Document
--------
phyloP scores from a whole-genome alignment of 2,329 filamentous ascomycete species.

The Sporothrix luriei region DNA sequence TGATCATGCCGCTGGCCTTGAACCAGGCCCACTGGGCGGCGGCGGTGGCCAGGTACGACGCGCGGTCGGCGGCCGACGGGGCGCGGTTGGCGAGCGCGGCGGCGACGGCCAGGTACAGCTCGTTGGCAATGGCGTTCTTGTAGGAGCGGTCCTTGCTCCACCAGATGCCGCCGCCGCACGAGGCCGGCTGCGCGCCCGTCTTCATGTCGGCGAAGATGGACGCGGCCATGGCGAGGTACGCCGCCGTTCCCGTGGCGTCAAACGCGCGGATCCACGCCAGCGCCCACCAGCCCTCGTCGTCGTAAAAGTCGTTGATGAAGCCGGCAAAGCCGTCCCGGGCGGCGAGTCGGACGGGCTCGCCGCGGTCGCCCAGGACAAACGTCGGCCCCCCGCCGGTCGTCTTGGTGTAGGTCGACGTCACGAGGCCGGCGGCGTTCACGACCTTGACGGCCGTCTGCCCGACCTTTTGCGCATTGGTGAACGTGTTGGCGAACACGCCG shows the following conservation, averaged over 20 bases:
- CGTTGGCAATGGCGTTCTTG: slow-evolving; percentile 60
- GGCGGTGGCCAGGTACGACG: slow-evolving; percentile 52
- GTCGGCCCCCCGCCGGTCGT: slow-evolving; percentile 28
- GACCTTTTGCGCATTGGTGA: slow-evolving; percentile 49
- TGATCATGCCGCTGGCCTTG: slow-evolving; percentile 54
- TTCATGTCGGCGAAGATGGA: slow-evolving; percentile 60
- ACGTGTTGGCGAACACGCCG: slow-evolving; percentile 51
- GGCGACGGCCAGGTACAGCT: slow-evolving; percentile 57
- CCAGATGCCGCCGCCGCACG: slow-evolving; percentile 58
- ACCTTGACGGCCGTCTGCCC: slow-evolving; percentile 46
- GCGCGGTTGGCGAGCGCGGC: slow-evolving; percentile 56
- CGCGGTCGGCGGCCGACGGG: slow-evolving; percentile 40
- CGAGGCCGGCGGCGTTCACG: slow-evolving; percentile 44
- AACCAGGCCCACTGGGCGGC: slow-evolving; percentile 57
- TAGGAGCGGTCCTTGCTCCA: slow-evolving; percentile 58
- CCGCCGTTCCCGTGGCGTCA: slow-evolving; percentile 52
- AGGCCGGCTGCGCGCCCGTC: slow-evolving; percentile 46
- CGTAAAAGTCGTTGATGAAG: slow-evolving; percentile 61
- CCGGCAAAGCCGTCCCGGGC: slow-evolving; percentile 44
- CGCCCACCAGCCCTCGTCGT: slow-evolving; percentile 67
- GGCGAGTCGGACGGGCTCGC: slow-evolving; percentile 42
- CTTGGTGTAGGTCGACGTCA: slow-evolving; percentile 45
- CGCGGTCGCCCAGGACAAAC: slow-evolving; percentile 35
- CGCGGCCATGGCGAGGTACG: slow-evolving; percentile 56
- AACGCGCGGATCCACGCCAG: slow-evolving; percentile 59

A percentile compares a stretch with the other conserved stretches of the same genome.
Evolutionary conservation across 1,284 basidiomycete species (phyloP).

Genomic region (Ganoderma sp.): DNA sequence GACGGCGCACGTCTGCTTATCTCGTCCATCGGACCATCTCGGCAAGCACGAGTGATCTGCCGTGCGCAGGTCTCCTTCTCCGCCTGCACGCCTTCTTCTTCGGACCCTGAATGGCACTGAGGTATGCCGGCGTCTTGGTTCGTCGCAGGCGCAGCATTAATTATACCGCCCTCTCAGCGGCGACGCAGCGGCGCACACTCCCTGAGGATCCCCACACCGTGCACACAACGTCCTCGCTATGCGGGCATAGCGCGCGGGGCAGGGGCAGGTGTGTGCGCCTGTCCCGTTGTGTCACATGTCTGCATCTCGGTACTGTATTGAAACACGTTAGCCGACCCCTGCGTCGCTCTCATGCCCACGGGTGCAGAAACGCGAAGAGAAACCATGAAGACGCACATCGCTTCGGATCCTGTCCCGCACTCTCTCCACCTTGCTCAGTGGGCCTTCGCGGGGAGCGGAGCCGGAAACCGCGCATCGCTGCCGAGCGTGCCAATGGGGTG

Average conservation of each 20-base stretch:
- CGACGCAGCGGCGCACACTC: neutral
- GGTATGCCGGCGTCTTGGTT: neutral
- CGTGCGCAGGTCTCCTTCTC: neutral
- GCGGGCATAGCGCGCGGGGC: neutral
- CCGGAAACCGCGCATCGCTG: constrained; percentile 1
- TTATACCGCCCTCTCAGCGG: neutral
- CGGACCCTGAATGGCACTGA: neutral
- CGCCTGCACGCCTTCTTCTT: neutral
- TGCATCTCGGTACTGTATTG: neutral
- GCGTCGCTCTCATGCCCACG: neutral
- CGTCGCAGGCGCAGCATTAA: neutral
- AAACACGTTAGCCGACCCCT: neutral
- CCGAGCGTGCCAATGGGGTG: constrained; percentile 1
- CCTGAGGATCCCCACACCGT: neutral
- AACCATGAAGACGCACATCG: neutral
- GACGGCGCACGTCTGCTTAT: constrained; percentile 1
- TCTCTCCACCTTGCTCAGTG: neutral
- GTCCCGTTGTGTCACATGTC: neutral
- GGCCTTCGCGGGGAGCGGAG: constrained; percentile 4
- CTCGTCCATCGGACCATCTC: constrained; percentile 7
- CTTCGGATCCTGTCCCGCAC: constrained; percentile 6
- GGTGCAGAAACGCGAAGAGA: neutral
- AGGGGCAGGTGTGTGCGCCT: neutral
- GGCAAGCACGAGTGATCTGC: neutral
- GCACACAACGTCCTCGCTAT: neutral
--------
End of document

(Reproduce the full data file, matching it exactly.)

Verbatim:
phyloP scores from a whole-genome alignment of 2,329 filamentous ascomycete species.

The Sporothrix luriei region DNA sequence TGATCATGCCGCTGGCCTTGAACCAGGCCCACTGGGCGGCGGCGGTGGCCAGGTACGACGCGCGGTCGGCGGCCGACGGGGCGCGGTTGGCGAGCGCGGCGGCGACGGCCAGGTACAGCTCGTTGGCAATGGCGTTCTTGTAGGAGCGGTCCTTGCTCCACCAGATGCCGCCGCCGCACGAGGCCGGCTGCGCGCCCGTCTTCATGTCGGCGAAGATGGACGCGGCCATGGCGAGGTACGCCGCCGTTCCCGTGGCGTCAAACGCGCGGATCCACGCCAGCGCCCACCAGCCCTCGTCGTCGTAAAAGTCGTTGATGAAGCCGGCAAAGCCGTCCCGGGCGGCGAGTCGGACGGGCTCGCCGCGGTCGCCCAGGACAAACGTCGGCCCCCCGCCGGTCGTCTTGGTGTAGGTCGACGTCACGAGGCCGGCGGCGTTCACGACCTTGACGGCCGTCTGCCCGACCTTTTGCGCATTGGTGAACGTGTTGGCGAACACGCCG shows the following conservation, averaged over 20 bases:
- CGTTGGCAATGGCGTTCTTG: slow-evolving; percentile 60
- GGCGGTGGCCAGGTACGACG: slow-evolving; percentile 52
- GTCGGCCCCCCGCCGGTCGT: slow-evolving; percentile 28
- GACCTTTTGCGCATTGGTGA: slow-evolving; percentile 49
- TGATCATGCCGCTGGCCTTG: slow-evolving; percentile 54
- TTCATGTCGGCGAAGATGGA: slow-evolving; percentile 60
- ACGTGTTGGCGAACACGCCG: slow-evolving; percentile 51
- GGCGACGGCCAGGTACAGCT: slow-evolving; percentile 57
- CCAGATGCCGCCGCCGCACG: slow-evolving; percentile 58
- ACCTTGACGGCCGTCTGCCC: slow-evolving; percentile 46
- GCGCGGTTGGCGAGCGCGGC: slow-evolving; percentile 56
- CGCGGTCGGCGGCCGACGGG: slow-evolving; percentile 40
- CGAGGCCGGCGGCGTTCACG: slow-evolving; percentile 44
- AACCAGGCCCACTGGGCGGC: slow-evolving; percentile 57
- TAGGAGCGGTCCTTGCTCCA: slow-evolving; percentile 58
- CCGCCGTTCCCGTGGCGTCA: slow-evolving; percentile 52
- AGGCCGGCTGCGCGCCCGTC: slow-evolving; percentile 46
- CGTAAAAGTCGTTGATGAAG: slow-evolving; percentile 61
- CCGGCAAAGCCGTCCCGGGC: slow-evolving; percentile 44
- CGCCCACCAGCCCTCGTCGT: slow-evolving; percentile 67
- GGCGAGTCGGACGGGCTCGC: slow-evolving; percentile 42
- CTTGGTGTAGGTCGACGTCA: slow-evolving; percentile 45
- CGCGGTCGCCCAGGACAAAC: slow-evolving; percentile 35
- CGCGGCCATGGCGAGGTACG: slow-evolving; percentile 56
- AACGCGCGGATCCACGCCAG: slow-evolving; percentile 59

A percentile compares a stretch with the other conserved stretches of the same genome.
Evolutionary conservation across 1,284 basidiomycete species (phyloP).

Genomic region (Ganoderma sp.): DNA sequence GACGGCGCACGTCTGCTTATCTCGTCCATCGGACCATCTCGGCAAGCACGAGTGATCTGCCGTGCGCAGGTCTCCTTCTCCGCCTGCACGCCTTCTTCTTCGGACCCTGAATGGCACTGAGGTATGCCGGCGTCTTGGTTCGTCGCAGGCGCAGCATTAATTATACCGCCCTCTCAGCGGCGACGCAGCGGCGCACACTCCCTGAGGATCCCCACACCGTGCACACAACGTCCTCGCTATGCGGGCATAGCGCGCGGGGCAGGGGCAGGTGTGTGCGCCTGTCCCGTTGTGTCACATGTCTGCATCTCGGTACTGTATTGAAACACGTTAGCCGACCCCTGCGTCGCTCTCATGCCCACGGGTGCAGAAACGCGAAGAGAAACCATGAAGACGCACATCGCTTCGGATCCTGTCCCGCACTCTCTCCACCTTGCTCAGTGGGCCTTCGCGGGGAGCGGAGCCGGAAACCGCGCATCGCTGCCGAGCGTGCCAATGGGGTG

Average conservation of each 20-base stretch:
- CGACGCAGCGGCGCACACTC: neutral
- GGTATGCCGGCGTCTTGGTT: neutral
- CGTGCGCAGGTCTCCTTCTC: neutral
- GCGGGCATAGCGCGCGGGGC: neutral
- CCGGAAACCGCGCATCGCTG: constrained; percentile 1
- TTATACCGCCCTCTCAGCGG: neutral
- CGGACCCTGAATGGCACTGA: neutral
- CGCCTGCACGCCTTCTTCTT: neutral
- TGCATCTCGGTACTGTATTG: neutral
- GCGTCGCTCTCATGCCCACG: neutral
- CGTCGCAGGCGCAGCATTAA: neutral
- AAACACGTTAGCCGACCCCT: neutral
- CCGAGCGTGCCAATGGGGTG: constrained; percentile 1
- CCTGAGGATCCCCACACCGT: neutral
- AACCATGAAGACGCACATCG: neutral
- GACGGCGCACGTCTGCTTAT: constrained; percentile 1
- TCTCTCCACCTTGCTCAGTG: neutral
- GTCCCGTTGTGTCACATGTC: neutral
- GGCCTTCGCGGGGAGCGGAG: constrained; percentile 4
- CTCGTCCATCGGACCATCTC: constrained; percentile 7
- CTTCGGATCCTGTCCCGCAC: constrained; percentile 6
- GGTGCAGAAACGCGAAGAGA: neutral
- AGGGGCAGGTGTGTGCGCCT: neutral
- GGCAAGCACGAGTGATCTGC: neutral
- GCACACAACGTCCTCGCTAT: neutral